In Plymouth, “America’s Hometown,” you’ll get a glimpse of Plymouth Rock — and of the Pilgrim way of life at Plimoth Plantation. This bi-cultural living history museum offers a re-created 17th century English Village that includes Colonial interpreters who bring the 17th Century to life, a Native Wampanoag Homesite, Crafts Center and numerous Museum Shops. The reproduction Mayflower II is located at State Pier just a stone’s throw from Plymouth Rock, that historic piece of granite thought to be the stepping stone for these courageous settlers into the New World.

For a more contemporary adventure, set out on an expedition from Plymouth Harbor. Afternoon water options are plentiful, and include Captain John Whale Watching & Fishing Tours; themed outings with Plymouth Cruises; and Pilgrim Belle Paddlewheeler Harbor Cruise.

If being on the water is not your thing, hurry on over to Pilgrim Hall Museum where you will encounter not only original artifacts brought over on board the Mayflower but a number of exhibits designed to enlighten you about this most American of stories. Check out the new exhibit, “What’s Under Things!”

Venture further south to Bristol County to experience coastal life and a real working waterfront in the historic city of New Bedford. The Whaling City, New Bedford invites you to relish its many historical and maritime attractions, including the renowned New Bedford Whaling Museum, the largest museum in America devoted to the history of the American whaling industry. Climb aboard the Lagoda, the world’s largest ship model, see rearticulated whale skeletons and view some of the finest maritime paintings and scrimshaw in the world.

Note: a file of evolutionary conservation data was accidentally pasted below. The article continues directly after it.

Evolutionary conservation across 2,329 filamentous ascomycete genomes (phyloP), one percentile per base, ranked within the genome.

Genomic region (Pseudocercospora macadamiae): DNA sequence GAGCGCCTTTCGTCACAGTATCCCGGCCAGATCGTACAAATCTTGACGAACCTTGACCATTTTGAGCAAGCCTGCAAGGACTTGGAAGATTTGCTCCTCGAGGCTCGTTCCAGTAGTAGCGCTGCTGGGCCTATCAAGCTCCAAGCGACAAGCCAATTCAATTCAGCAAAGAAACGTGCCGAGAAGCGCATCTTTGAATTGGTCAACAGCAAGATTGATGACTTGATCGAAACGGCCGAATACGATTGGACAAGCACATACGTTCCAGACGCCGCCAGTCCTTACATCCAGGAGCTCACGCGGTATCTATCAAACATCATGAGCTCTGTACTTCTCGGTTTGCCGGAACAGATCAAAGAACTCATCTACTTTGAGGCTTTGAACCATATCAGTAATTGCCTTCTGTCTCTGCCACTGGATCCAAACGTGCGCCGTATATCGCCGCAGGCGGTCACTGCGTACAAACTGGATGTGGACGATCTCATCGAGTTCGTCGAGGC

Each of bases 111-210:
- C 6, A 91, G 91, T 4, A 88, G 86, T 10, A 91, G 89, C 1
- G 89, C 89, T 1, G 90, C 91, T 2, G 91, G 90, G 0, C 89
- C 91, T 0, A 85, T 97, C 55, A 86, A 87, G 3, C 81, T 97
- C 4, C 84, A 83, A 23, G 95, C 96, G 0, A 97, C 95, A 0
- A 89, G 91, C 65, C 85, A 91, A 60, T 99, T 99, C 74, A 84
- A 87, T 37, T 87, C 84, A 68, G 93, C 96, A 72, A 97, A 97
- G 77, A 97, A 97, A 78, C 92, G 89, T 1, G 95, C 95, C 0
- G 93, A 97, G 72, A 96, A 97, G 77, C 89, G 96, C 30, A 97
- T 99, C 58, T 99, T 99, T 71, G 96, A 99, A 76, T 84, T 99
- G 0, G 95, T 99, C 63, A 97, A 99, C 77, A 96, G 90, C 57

The Whaling Museum is part of the New Bedford Whaling National Historical Park – park rangers offer walking tours of downtown’s historic district including the Seamen’s Bethel, a 28-room Greek Revival mansion built in 1834 that chronicles 150 years of economic, social and domestic life in New Bedford. Known as the Whalemen’s Chapel in Herman Melville’s Moby-Dick, which took place in New Bedford, the Semen’s Bethel today serves as a memorial to whalemen and fishermen who have lost their lives at sea. Along County Street, whaling era mansions such as the Rotch-Jones-Duff House & Garden Museum transports visitors back to New Bedford’s golden age of sail.

Just south of New Bedford are the towns of Dartmouth and Westport, with sprawling seaside farms and spectacular rural scenery. Westport Rivers is a family owned vineyard and winery producing estate grown wines. New England’s largest vineyard, Westport is best known for sparkling wine which rivals any from around the globe, but their selection also includes Chardonnay, Rosé, Riesling and other Alsatian varietals. The cool climate of Westport’s shores at the edge of Buzzards Bay creates the most dramatic sparkling, white and rosé wines in the world. Westport Rivers began in 1982 when Bob & Carol Russell bought an old dairy farm in Westport. Tours and tastings are available, and picnickers are welcome on the breathtaking grounds.